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"For much of the first half of the nineteenth century the Irish constituted the largest immigrant group in Canada, outnumbering the English, Scottish and American settlers. In the post 1855 period the significance of the Irish waned amongst the migration stream and they became a scarcely identifiable minority.
However, in that critical first half of the century the Irish settlers laid firm bases for settlements that were to retain for many generations, the distinctive cultural identity transplanted from Ireland.
The nature and identity of these Canadian-Irish settlements varied in response to both the composition of the Irish immigrant community (be they Protestant or Catholic), and varied also in response to the environmental challenges posed by the different geographical regions of the huge country.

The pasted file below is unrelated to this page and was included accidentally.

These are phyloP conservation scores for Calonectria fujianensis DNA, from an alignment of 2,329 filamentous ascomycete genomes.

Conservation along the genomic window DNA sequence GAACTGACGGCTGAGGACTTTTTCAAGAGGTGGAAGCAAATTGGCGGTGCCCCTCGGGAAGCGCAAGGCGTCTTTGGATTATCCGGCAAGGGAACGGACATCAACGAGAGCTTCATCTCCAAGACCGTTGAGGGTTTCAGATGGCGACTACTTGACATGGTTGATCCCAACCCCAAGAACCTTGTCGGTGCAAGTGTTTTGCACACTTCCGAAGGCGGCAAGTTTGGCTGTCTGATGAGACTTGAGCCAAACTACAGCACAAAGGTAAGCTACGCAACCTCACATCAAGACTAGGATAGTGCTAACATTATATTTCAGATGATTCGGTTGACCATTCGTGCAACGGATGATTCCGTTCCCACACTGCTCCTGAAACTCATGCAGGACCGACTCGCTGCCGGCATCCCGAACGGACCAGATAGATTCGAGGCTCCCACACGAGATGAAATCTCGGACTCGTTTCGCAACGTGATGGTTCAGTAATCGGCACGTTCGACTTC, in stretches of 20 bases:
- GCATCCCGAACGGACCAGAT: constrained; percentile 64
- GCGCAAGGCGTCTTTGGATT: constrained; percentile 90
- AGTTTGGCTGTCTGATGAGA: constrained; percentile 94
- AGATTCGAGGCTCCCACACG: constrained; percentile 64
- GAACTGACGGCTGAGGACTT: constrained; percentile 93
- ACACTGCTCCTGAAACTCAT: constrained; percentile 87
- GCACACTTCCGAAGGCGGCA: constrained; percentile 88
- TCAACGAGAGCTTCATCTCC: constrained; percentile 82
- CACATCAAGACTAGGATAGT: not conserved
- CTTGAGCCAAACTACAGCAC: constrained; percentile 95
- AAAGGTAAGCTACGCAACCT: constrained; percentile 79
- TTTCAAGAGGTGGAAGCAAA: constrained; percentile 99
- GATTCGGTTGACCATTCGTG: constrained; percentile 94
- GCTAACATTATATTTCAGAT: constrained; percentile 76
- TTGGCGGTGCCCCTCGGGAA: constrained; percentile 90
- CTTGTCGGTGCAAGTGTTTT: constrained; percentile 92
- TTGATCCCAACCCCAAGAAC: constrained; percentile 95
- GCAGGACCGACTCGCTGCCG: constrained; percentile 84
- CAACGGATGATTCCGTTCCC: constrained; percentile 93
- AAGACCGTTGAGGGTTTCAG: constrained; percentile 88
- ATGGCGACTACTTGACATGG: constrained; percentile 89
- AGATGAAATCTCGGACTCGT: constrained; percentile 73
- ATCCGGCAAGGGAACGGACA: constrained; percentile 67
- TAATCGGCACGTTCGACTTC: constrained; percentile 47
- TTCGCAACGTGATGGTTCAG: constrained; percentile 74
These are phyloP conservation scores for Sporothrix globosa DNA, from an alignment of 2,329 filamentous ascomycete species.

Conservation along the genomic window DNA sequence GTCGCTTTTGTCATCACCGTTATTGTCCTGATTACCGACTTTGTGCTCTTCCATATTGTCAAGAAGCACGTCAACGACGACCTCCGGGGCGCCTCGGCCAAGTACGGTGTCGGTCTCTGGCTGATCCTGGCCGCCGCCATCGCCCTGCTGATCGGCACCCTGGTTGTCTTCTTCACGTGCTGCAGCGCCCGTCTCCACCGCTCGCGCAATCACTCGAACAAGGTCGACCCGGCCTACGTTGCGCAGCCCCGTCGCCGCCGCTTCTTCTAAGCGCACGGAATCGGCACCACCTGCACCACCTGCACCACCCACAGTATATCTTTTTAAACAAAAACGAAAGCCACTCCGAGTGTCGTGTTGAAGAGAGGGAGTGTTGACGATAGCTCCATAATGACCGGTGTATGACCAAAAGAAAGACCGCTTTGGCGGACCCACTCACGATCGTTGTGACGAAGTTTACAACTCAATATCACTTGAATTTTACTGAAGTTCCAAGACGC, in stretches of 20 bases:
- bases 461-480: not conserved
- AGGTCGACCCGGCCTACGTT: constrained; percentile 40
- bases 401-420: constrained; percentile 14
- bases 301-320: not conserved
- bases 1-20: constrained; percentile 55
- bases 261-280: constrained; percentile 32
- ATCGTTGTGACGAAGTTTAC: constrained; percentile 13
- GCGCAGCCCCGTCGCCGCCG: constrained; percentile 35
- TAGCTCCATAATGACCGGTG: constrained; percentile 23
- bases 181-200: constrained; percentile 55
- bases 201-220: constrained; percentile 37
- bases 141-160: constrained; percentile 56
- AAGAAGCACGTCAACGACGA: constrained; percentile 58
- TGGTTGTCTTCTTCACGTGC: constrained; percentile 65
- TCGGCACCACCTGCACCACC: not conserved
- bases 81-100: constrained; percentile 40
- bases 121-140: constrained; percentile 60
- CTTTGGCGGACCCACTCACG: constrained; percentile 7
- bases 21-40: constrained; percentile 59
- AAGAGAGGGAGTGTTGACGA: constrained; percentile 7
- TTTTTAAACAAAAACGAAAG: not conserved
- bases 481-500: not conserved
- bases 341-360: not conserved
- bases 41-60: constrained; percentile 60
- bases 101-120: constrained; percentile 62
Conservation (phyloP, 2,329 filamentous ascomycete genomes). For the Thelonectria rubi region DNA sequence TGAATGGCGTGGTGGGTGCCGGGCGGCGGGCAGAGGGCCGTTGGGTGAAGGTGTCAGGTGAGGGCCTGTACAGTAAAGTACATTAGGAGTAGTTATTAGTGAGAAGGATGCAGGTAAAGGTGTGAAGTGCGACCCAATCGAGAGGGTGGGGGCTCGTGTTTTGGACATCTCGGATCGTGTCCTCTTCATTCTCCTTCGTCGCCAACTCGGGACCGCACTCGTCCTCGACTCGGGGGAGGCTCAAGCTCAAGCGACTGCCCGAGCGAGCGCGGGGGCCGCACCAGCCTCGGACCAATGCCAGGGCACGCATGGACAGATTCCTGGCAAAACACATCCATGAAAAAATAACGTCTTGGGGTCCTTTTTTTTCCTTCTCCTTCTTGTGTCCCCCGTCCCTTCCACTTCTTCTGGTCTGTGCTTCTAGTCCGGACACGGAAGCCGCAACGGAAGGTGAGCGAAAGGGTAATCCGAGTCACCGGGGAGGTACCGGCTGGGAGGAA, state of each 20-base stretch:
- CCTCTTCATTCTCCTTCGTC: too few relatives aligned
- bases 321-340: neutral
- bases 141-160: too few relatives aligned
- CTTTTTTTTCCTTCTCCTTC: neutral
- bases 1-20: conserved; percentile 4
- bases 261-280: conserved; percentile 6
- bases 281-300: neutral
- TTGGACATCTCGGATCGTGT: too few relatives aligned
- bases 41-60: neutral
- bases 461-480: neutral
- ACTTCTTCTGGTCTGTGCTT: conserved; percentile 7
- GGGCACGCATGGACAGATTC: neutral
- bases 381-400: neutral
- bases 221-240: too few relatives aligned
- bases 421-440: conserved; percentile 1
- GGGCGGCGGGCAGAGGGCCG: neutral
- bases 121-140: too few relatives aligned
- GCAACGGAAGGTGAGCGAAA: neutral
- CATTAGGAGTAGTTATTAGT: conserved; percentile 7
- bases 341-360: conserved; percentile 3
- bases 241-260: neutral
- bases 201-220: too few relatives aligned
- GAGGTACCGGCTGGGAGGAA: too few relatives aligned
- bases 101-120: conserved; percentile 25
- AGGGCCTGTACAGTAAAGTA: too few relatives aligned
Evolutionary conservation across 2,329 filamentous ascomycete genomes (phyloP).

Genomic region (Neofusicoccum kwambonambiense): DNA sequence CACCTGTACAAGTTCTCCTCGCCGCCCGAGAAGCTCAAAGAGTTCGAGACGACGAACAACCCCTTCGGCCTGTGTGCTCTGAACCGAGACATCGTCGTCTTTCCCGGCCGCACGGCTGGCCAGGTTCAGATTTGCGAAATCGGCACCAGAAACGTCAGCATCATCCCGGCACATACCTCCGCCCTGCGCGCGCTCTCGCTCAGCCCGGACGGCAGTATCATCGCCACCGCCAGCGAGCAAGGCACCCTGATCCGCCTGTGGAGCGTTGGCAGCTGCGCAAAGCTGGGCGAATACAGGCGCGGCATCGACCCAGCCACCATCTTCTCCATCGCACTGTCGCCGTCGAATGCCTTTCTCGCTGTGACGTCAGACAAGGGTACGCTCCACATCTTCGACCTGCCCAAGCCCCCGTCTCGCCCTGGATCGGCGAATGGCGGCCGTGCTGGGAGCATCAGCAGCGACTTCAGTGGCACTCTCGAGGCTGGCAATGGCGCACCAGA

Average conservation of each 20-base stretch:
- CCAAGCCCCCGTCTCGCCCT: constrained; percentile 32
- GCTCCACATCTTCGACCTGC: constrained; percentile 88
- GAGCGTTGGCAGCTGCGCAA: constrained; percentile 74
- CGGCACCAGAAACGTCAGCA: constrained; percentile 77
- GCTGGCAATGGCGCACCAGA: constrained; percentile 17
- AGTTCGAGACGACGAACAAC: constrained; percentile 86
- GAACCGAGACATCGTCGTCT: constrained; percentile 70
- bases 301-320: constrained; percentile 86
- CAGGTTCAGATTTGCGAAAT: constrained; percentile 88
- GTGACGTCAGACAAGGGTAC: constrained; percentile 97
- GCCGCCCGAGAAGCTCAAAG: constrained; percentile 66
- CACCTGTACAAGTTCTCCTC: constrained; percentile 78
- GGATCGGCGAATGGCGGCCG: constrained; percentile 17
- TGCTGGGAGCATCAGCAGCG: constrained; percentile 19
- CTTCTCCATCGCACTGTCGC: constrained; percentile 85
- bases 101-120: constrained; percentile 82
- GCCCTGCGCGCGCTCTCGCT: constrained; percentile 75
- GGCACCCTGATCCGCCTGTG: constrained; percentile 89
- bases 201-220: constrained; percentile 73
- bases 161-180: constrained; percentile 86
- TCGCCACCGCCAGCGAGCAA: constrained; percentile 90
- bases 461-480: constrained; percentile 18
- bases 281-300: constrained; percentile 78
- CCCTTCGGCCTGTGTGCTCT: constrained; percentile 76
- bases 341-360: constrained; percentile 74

Thus, for example, in Newfoundland a largely Catholic Irish community supported for the most part by fishing emerged early on, whereas in neighbouring New Brunswick the emphasis was on farming and part-time forestry.
The rich agricultural lands of Ontario sustained Irish communities that were characterised by large scale commercial farming, and further west, the mountains of British Columbia attracted gold miners, foresters and ranchers. No single stereotype of the Irish in Canada is applicable."
This article looks at the life of William Hutton - farmer, writer, administrator and emigration propagandist.